But the district attorney’s office in the 20th District is doing just fine. According to The Guardian, the local district attorney’s office has about $1 million more in its budget than Covington has in hers. Again, the disparity in the funding levels between the two offices should shock the conscience of everyone. But obviously the powers that be are just fine with it.
The situation is similarly dire in nearly every jurisdiction in Louisiana. In the 16th Judicial District, indigent defendants often meet their attorneys mere seconds before pleading guilty in large groups, sometimes to major felony charges that carry sentences of up to life in prison. In Vermilion Parish, 10 public defenders were eliminated due to budget shortfalls, leaving only one. In Lafayette Parish, budget cuts forced the removal of 47 out of 65 public defenders.
The blame for the failure of the indigent defense system in Louisiana can be laid squarely at the feet of the legislature. Requiring local governments to fund a constitutional mandate with revenue from traffic tickets is a surefire recipe for disaster. In 2014, the Louisiana Public Defender Board called the situation “unstable, unreliable, and untenable.” Those words have proven quite prescient—and an understatement.
“Sure, Their Rights Are Violated”
Louisiana may be an outlier, but the constitutional guarantee of counsel for indigent criminal defendants is far from well-respected in the rest of the states. More than a decade ago, the Bureau of Justice Statistics (“BJS”) found that 73 percent of county-operated indigent defense systems nationwide were exceeding recommended workloads. And in 2010, a BJS study found that almost 80 percent of state level public defender offices were functioning above the recommended levels.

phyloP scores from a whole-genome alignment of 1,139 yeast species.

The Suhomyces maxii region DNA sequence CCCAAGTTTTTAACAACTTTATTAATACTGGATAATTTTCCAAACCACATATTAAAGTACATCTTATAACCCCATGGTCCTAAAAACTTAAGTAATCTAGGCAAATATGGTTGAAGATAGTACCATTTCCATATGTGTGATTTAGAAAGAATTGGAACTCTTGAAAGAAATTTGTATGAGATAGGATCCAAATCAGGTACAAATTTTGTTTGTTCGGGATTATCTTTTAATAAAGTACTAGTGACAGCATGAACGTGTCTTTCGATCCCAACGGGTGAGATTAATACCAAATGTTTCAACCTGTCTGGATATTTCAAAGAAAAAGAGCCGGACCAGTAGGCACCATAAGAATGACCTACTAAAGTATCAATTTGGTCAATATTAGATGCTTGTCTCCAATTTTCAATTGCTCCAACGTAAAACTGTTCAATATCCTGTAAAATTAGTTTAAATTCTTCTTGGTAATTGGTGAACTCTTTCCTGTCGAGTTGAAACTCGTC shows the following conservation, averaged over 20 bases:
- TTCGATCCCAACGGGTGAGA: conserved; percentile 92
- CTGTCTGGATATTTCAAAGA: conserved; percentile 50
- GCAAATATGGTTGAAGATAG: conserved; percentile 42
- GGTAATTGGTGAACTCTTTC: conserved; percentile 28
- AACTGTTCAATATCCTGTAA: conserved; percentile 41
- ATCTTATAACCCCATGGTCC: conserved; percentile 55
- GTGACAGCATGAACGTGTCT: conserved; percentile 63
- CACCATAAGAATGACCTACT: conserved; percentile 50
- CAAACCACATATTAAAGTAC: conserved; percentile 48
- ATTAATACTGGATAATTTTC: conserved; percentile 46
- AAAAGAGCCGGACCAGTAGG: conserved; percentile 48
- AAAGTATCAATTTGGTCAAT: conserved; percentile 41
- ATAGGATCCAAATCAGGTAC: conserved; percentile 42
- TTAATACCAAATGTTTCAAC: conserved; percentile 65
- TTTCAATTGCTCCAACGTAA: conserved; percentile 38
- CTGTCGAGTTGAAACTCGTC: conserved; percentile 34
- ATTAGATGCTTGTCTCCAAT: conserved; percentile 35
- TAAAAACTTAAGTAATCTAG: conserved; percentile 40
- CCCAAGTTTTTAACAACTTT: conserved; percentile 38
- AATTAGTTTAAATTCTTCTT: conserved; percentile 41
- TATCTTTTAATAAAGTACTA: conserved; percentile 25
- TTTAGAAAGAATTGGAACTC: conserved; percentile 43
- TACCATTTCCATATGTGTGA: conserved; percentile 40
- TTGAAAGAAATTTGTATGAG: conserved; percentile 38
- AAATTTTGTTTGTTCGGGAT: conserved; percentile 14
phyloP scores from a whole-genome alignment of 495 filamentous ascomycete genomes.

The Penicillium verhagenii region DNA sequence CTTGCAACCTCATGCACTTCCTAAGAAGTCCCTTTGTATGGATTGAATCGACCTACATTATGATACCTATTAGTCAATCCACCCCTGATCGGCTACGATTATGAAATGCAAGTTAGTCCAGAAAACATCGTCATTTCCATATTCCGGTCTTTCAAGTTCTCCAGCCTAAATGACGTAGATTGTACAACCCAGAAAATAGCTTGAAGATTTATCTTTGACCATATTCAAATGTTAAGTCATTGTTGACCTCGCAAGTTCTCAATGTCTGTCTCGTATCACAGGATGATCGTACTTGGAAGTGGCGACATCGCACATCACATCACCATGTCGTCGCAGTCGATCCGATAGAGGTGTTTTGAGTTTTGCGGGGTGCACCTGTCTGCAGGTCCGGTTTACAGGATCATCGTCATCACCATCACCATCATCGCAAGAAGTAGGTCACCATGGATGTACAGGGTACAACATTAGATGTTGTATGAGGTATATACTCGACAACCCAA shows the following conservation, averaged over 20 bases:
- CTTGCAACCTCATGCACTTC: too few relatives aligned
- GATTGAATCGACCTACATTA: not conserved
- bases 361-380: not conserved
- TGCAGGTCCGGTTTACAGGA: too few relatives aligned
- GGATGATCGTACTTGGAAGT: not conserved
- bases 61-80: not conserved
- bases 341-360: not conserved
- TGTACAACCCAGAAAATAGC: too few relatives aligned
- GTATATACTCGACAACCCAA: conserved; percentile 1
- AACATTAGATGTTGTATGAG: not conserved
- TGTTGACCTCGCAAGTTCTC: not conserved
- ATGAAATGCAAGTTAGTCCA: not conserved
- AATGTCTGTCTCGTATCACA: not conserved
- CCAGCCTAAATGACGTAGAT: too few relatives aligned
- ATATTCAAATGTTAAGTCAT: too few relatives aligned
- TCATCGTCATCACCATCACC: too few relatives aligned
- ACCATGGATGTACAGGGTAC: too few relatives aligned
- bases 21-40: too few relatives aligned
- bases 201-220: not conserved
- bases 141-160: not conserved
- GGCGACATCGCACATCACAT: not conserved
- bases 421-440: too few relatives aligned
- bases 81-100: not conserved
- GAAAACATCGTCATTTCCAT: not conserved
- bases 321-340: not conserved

In 2009, the Constitution Project released a report decrying the sorry state of the indigent defense system. The report highlighted the “second-rate” defense that indigent defendants are provided, referring to the overloaded system as “a mockery of the great promise of the Gideon decision and the Supreme Court’s soaring rhetoric.”
“Sometimes the defenders have well over 100 clients at a time, with many clients charged with serious offenses, and their cases moving quickly through the court system,” according to the report. “As a consequence, defense lawyers are constantly forced to violate their oaths as attorneys because their caseloads make it impossible for them to practice law as they are required to do according to the profession’s rules. They cannot interview their clients properly, effectively seek their pretrial release, file appropriate motions, conduct necessary fact investigations, negotiate responsibly with the prosecutor, adequately prepare for hearings, and perform countless other tasks that normally would be undertaken by a lawyer with sufficient time and resources.”